(Reuters) – New York’s voluntary bar association urged the state’s high court on Monday to scrap the Uniform Bar Exam, the licensure test used by most U.S. states that provides law school graduates a portable score, for a test more focused on local law.
“Given the unique complexities of the New York legal landscape … it is not enough that an applicant show competence solely with reference to the ‘law of nowhere,'” the New York State Bar Association Task Force on the New York Bar Exam wrote in a report.
It recommended that the New York Court of Appeals appoint a working group to develop a bar exam over the next four to five years.
The UBE, developed by the National Conference of Bar Examiners, is administered in more than 30 states and Washington, D.C.
New York, the country’s largest legal market, started using the test in 2015.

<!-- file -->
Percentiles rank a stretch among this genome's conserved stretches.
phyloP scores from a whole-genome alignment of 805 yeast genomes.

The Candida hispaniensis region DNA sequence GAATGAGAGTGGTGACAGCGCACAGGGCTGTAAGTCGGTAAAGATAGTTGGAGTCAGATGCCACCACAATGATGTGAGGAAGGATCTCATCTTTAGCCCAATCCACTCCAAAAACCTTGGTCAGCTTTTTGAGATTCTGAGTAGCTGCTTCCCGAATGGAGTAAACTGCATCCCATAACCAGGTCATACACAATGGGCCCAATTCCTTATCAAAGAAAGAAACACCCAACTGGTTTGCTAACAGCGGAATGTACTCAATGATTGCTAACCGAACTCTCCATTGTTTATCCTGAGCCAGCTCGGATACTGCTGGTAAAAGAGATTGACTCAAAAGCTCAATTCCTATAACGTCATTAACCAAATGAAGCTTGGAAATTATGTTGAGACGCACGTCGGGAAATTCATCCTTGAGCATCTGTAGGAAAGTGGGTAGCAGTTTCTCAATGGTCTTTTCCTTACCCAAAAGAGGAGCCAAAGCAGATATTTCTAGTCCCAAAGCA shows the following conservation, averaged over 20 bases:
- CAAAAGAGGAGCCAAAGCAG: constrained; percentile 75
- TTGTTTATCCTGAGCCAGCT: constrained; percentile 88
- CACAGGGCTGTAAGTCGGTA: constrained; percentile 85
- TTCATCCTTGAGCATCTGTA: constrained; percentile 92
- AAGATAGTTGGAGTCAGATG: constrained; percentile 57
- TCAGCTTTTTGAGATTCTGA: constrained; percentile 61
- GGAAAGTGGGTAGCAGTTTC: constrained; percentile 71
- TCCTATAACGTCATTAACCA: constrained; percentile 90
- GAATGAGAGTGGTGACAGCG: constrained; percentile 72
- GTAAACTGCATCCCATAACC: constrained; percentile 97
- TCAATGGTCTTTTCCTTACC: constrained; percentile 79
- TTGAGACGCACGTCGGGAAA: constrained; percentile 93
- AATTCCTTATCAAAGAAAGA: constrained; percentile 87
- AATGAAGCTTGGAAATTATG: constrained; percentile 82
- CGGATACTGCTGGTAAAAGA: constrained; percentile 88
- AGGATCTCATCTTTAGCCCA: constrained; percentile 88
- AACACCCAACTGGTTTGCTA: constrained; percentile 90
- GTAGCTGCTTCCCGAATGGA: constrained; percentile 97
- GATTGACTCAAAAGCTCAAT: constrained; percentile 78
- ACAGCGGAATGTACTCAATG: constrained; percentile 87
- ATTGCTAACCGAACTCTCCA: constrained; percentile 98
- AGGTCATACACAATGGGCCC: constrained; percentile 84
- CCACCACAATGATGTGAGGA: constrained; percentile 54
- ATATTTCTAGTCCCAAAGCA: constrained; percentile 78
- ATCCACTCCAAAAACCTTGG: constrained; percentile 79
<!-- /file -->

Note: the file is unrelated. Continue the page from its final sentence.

The NYSBA task force examined whether the UBE was preparing New York applicants to practice law in the state in 2020, when complications from the coronavirus pandemic sparked a wave of support for eliminating or altering the bar exam.
Several UBE jurisdictions including New York used non-UBE tests in 2020, instead creating their own online exams because of the pandemic. But those scores were still portable because jurisdictions created reciprocity agreements.
The NYSBA task force said New York could continue to provide a portable score without using the UBE through similar reciprocity agreements.
“The experience during the pandemic reflects that portability can be achieved, not by relying on a putative ‘national’ test, but by states working together to extend reciprocity under appropriate terms and conditions,” the report said.
A representative for the NCBE did not immediately respond to a request for comment. A representative for the New York Court of Appeals, which would have the final say on changes to the bar exam, declined to comment.
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Reporting by Caroline Spiezio